3. Market growth and market share growth
A company with a 1% market share can easily double in size and nobody would notice. But if a company has a 40% market share then doubling in size by taking further market share is, in almost all cases, pure fantasy.
So market share is an important limiting factor for future growth. Companies can get around this limitation by (a) operating in growing markets so that even a stable market share provides ample growth opportunities and (b) expanding into additional markets.
Let’s say we’re looking at Marks & Spencer. Traditionally it was known for having a store (or two) on every high street in the UK. That’s great, but it doesn’t allow much room for further growth.
If M&S opens a third or fourth store in a given area it probably isn’t going to add additional revenues. Instead it will just take sales away from existing stores so the same amount of sales will be generated by a larger and more expensive cost base. And static sales and higher costs are not a recipe for higher profits and larger dividends.
So when you’re estimating future dividends, think about:
- how much room the company has to grow in its existing markets over the next ten years
- how much market share it could take
- how many more outlets it can have before they have a negative impact
- what other markets it has already entered and how they’re progressing
- what untapped markets could be potential avenues for future growth
Again, be realistically conservatively. Don’t be too negative and don’t think that every possible growth avenue will work out perfectly, because they won’t.
One last point about market growth is to think about potential market disruption and decline over say the next ten or twenty years. Obvious candidates are oil & gas, petrol and diesel cars, tobacco and anything standing in the way of the internet.
Investing in companies operating in declining market’s isn’t necessarily a bad idea, but you should think about using a negative growth rate in stage two of your model.
4. Return on capital employed and dividend cover
Another important factor that can limit a company’s growth is the rate of return it gets on capital employed within the business.
Let’s start with an analogy. You put £100 into a savings account which pays interest at 10% per year. At the end of year one you receive £10 in interest. You withdraw £6 to spend and retain the other £4 in the account, which leaves you with £104 of capital in the account.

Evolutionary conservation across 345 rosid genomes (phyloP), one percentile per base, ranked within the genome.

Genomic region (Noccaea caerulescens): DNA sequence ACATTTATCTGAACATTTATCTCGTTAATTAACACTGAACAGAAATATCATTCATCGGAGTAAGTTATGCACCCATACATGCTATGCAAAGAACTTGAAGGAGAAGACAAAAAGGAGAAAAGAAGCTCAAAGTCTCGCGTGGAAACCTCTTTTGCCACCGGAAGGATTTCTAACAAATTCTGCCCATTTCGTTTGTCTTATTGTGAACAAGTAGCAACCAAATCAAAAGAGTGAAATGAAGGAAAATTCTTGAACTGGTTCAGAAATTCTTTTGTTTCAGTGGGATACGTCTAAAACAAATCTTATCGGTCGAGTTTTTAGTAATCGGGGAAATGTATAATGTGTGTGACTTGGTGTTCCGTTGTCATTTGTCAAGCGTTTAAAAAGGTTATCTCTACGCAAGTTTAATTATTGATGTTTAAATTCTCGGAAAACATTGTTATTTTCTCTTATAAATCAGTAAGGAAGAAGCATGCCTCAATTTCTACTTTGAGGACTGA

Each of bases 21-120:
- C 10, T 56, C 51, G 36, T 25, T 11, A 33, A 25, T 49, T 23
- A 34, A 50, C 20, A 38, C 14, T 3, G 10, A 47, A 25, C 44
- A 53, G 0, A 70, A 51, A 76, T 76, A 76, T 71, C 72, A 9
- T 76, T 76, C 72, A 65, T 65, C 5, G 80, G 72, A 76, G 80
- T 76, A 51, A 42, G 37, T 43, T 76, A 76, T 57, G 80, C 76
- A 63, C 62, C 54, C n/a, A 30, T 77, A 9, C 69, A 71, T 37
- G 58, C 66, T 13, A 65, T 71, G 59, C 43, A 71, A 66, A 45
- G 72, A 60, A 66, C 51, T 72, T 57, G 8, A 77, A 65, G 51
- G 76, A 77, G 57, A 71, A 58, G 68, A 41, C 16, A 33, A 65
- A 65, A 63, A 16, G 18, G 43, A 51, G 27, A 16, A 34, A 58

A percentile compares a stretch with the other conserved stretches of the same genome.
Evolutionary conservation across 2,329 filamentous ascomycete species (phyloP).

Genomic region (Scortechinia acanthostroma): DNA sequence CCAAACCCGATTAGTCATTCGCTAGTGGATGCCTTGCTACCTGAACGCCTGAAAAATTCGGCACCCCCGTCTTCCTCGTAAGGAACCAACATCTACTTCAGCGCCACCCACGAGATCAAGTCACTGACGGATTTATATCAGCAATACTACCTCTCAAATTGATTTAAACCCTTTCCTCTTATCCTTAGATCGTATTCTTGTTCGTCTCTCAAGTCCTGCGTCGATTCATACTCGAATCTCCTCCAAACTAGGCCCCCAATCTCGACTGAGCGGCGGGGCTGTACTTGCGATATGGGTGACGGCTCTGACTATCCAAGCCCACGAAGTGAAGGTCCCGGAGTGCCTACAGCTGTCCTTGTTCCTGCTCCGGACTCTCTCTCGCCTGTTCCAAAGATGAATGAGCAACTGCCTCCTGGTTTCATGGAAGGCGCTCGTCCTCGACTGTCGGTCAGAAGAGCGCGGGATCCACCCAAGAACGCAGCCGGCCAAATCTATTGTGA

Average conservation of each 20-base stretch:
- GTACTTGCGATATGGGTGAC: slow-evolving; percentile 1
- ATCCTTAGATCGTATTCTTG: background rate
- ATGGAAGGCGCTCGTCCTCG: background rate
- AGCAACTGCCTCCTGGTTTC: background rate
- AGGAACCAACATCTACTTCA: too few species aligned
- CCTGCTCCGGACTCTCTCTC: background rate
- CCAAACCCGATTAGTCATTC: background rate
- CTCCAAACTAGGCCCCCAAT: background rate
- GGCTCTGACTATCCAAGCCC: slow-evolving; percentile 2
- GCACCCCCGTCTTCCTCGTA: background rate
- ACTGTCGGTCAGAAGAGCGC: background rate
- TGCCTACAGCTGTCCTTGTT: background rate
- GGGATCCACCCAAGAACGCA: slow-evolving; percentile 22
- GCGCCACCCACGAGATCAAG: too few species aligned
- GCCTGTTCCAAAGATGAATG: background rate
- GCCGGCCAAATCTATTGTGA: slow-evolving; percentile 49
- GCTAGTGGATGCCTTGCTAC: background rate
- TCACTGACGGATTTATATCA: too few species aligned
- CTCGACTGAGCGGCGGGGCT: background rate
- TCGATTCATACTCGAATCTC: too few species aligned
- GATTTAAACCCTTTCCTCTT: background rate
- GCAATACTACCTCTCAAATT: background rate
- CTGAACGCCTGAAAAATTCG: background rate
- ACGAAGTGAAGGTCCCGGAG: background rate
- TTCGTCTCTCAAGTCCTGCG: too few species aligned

If the account continues to earn 10% on its capital, and if you continue withdrawing 6% and retaining 4%, the capital in the account and therefore the earnings (interest) it generates will grow by 4% each year.
Another way to put this is to say that under those conditions, 4% is the maximum self-fundable growth rate this savings account can achieve.
The account cannot grow faster than 4% unless (a) its interest rate increases or (b) you retain a larger portfolio of that interest within the account or (c) you take additional external capital (e.g. borrow money from your parents or kids) and put that into the account.
This is relevant to us because exactly the same concept applies to companies.
If a company has £100m of capital employed, earns a net return on capital employed (net ROCE) of 10%, pays out 6% as a dividend and retains 4% to fund investment in growth assets, the maximum self-fundable growth rate for that company is 4%.
The only way to get that company to grow faster than 4% is to add in additional capital from an outside source such as borrowings or leased assets (e.g. shops or factories).
What does this have to do with estimating future dividends?
The answer is quite a lot, at least in most cases.
Instead of just coming up with an estimate for short and long-term dividend growth rates, I prefer to think about how quickly the company could grow its capital employed and how that growing capital base could drive earnings and dividend growth.
To make this more concrete, here’s an example using one of my current holdings.
Estimating Unilever’s dividends using capital employed and dividend cover
In 2020, Unilever‘s capital employed amounted to 1,619 Euro cents per share (Unilever’s results are reported in Euros). Over the last ten years its average net return on capital employed was 16% and it paid out 65% of that return as dividends (giving an average dividend cover of 1.55).
We can use that information to produce an estimate of Unilever’s maximum self-fundable growth rate. This usually gives a conservative estimate of potential future growth because it assumes the company won’t take on any additional debt or leases to drive faster growth.
I’ll conservatively but realistically assume a net return on capital going forwards of 15%, slightly below the historic average.